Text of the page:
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‘PRA’ existed – Ex-operative

Jamil Tumwesigye claims to have been an ex 'PRA' rebel

Despite a firm denial from exiled Col Samson Mande that the shadowy rebel Peoples’ Redemption Army (PRA) exists, a Ugandan who claims to be a former operative insists the rebel outfit indeed existed.

Jamil Tumwesigye, who lives in the United Kingdom, says he has been forced to speak out publicly following a denial by Col Mande, a former senior UPDF soldier exiled in Sweden, that PRA exists.

Mande’s denial this month was a response to earlier assertions made by Lt Col Anthony Kyakabale, a former exile who returned home last month. He told Daily Monitor in an April 4 interview that it was Kyakabale who “declared war” against the government of Uganda.”

Mande added: “His new revelations leave me wondering whether he has told us the truth…or he is making false confessions against himself and us under economic duress. Could it be in exchange for 30 pieces of silver since he admits he is under economic duress or in exchange for freedom to go home?”

Kyakabale told the same paper on March 23 that PRA existed but only failed to capture power because of poor organization.

“…there was something. But it was not well organised. It failed because it was not well organised. But it was there,” Kyakabale said.

Asked whether Dr Kizza Besigye, the former president of FDC was part of the group, he said he did not see him. In an email to The Observer, Tumwesigye said this week that Mande and Kyakabale were the leaders of the group.

He wrote: “From the start, both of them were very active but eventually midway 2002 Col Kyakabale went quiet and no orders were coming from him and Col Mande took charge of all operations perhaps this could be the cause of the blame game. The grand and very ambitious plan was to attack the government forces from all corners of the country and they decided to train some of the intelligent and youthful young men from all regions who had already joined the rebel group,” he wrote.

Tumwesigye said the conflicting operational orders issued by the two sowed confusion in the group.

“So when they are bargaining and bragging they should always remember those who were and still traumatized by their bad organizational skills,” he wrote.


He wrote that after the 2001 presidential elections, the two army officers (Mande and Kyakabale) and others fled to a neighboring country (Rwanda) and immediately set up a call centre and began establishing contacts in Uganda.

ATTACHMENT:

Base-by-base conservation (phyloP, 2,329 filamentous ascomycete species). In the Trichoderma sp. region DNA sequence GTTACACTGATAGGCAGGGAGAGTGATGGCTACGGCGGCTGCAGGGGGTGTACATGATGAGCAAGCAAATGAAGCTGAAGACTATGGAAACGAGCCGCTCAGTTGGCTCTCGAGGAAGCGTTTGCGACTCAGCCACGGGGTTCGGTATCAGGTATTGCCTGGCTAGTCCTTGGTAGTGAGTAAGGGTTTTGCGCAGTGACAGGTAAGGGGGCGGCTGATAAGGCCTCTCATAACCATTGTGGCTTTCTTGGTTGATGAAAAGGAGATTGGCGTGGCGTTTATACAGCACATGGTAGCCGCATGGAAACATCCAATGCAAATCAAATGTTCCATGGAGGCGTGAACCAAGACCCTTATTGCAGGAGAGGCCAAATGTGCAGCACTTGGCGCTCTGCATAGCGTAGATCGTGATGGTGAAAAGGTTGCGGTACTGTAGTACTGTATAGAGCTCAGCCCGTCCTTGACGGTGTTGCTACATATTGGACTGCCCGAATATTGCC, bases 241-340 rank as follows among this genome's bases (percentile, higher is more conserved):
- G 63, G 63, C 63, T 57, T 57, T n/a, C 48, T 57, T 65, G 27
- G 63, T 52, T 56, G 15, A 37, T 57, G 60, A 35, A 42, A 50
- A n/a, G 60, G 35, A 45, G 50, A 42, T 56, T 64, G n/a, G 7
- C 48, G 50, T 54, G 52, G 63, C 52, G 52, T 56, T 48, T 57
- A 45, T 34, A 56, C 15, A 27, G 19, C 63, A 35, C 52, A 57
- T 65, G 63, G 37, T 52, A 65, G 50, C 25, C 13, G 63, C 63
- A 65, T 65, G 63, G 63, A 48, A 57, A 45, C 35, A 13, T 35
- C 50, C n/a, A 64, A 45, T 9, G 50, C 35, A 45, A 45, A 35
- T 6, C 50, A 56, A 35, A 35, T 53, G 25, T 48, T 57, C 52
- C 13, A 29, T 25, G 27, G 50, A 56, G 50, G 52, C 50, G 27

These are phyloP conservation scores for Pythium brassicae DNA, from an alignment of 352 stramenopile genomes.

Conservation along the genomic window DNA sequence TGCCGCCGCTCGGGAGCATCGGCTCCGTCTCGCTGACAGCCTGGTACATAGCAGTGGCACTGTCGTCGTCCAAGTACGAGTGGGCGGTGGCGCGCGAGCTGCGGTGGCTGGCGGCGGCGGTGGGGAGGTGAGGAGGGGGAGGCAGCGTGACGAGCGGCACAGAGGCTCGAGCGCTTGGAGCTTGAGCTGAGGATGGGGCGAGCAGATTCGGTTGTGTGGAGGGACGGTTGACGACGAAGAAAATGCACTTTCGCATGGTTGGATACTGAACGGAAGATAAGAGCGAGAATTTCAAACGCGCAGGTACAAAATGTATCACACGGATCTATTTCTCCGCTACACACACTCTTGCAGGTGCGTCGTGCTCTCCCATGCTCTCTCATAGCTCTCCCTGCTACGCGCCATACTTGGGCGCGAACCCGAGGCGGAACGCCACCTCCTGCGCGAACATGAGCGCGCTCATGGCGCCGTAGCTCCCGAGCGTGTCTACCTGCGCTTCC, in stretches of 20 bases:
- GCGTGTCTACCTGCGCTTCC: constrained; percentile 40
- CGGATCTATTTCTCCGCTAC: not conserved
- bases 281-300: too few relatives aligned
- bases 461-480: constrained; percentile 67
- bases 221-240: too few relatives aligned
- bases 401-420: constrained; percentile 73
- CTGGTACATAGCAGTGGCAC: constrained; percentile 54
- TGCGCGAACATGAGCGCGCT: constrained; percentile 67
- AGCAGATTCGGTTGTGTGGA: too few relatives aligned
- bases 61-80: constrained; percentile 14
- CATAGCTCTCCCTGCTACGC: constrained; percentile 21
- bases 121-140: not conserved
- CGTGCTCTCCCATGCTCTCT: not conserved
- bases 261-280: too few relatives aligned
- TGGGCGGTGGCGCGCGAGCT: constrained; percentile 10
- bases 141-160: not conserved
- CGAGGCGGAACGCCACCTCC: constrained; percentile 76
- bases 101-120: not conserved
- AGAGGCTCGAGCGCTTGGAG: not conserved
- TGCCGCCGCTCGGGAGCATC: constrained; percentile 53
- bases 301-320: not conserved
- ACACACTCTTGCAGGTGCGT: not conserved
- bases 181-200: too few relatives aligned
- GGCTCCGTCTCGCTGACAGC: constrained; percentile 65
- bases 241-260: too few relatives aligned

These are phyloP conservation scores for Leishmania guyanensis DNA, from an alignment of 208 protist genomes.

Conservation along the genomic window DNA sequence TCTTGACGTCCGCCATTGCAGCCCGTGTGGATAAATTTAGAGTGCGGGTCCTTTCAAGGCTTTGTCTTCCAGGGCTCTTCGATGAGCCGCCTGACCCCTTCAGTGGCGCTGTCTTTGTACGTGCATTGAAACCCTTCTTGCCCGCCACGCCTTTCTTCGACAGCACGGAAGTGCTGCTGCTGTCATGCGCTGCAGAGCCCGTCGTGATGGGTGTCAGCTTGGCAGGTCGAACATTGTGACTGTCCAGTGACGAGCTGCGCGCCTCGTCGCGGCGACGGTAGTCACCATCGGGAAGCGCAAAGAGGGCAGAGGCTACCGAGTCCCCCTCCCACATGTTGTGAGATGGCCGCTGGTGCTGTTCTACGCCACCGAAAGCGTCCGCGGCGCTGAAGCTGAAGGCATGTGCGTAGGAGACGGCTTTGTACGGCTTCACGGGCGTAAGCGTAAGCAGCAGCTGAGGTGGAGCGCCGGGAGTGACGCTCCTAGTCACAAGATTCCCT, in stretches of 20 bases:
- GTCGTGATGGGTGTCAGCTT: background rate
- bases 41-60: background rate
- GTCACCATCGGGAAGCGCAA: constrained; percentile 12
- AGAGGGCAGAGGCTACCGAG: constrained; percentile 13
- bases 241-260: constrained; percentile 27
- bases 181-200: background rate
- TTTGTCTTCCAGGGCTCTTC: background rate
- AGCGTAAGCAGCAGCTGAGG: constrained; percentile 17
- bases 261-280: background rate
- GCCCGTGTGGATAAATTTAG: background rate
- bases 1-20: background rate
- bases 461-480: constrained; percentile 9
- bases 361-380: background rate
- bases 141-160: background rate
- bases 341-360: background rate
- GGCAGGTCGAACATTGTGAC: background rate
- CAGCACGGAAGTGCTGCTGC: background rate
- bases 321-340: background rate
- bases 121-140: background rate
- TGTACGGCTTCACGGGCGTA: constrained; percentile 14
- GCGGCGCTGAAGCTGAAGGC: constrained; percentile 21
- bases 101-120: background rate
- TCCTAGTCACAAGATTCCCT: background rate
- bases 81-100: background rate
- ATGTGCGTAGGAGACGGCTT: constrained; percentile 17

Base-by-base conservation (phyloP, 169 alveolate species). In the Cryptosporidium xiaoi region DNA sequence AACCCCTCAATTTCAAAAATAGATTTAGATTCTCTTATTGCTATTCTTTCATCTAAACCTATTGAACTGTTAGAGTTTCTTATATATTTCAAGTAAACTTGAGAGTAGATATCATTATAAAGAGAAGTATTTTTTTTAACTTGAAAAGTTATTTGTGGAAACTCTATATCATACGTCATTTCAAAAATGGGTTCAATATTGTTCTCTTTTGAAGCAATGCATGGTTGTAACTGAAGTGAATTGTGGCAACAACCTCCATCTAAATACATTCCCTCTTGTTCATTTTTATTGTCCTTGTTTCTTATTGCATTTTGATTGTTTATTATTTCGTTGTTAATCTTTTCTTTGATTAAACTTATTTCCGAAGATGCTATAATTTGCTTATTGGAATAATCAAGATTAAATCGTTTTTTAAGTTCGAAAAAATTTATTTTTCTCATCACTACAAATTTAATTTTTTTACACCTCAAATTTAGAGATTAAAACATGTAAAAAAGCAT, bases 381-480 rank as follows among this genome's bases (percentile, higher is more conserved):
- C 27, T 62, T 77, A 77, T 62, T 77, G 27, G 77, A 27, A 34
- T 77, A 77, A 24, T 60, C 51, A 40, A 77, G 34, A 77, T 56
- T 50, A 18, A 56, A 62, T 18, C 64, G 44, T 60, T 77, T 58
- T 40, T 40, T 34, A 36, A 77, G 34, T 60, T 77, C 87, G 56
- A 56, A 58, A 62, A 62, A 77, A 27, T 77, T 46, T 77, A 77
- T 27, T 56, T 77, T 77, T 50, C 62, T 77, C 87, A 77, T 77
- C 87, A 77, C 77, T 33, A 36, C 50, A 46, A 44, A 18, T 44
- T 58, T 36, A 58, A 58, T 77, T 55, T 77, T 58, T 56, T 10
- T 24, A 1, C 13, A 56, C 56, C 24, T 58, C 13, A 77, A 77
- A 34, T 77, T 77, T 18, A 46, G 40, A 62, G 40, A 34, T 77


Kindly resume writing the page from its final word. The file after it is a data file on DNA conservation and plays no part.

Tumwesigye claims he was recruited into PRA by a one Alex Magezi, a former employee of the British American Tobacco who currently lives in exile in South Africa.
In Rwanda, Tumwesigye writes, there were a total of about 120 rebels.

“Some of these were former UPDF officers who were deserting the army including Capt. Kabali and James Katabazi and others, plus newly recruited university graduate,” he writes.

Some of them, he writes, were deployed in eastern DRCongo including the likes of Deus Mande, Alex Zedriga with the help of late Col Edison Muzoora. The eastern DRCongo was supposed to be the main power house under the command of Colonels Mande and Muzoora and several camps were to be set up here, Tumwesigye wrote.

He claims that the group got moral support from Rwanda and Patrick Karegyeya, the then external security boss was much involved in receiving and relocating recruits from Uganda.

He writes: “Whether he [Karegyeya] was doing [it] with the knowledge of Rwanda, I don’t know and there was a strong belief from the high command that once the attack was launched, the East D R Congo axis would be backed by Rwandan forces who were in the area at that time.”

Most of the financial resources were mobilized from within Uganda, Tumwesigye claimed. Later the group established contact in various parts of Uganda for purposes of coordinating the war.

“From the north we had the likes of James Opoka and Komakech, Peter Ojur from East, Deus Mande, Deus Bainomugisha from the west and ofcourse the likes of Capt Kabali Masembe from central [region]. Indeed In November 2002, James Opoka was sent to the north and South Sudan to make contact with the Joseph Kony LRA forces, Deus Mande and others were sent to the eastern DRCongo to set up camps from where they would receive recruits from inside Uganda as well as re-organizing rebel remnants in the area.”

In 2003, Tumwesigye writes, Rwandan security operatives arrested them, including members of the PRA “high command”, and put them under house arrest. Later they were relocated to Sweden. The sudden arrest, he writes, disrupted their war plans.

He writes that around the time of their arrest in Rwanda, the group’s DRCongo axis was uprooted by the Uganda government. Government has always asserted that PRA existed and was a brain child of Besigye.

Despite the fact that the group has never carried out any attack on Ugandan soil, government said its bases were in eastern DR Congo.

In 2003 some “members of the group were arrested and charged with treason. Many sought amnesty while Besigye was arrested upon his return to Uganda and charged with treason. The case was eventually dismissed in 2007.


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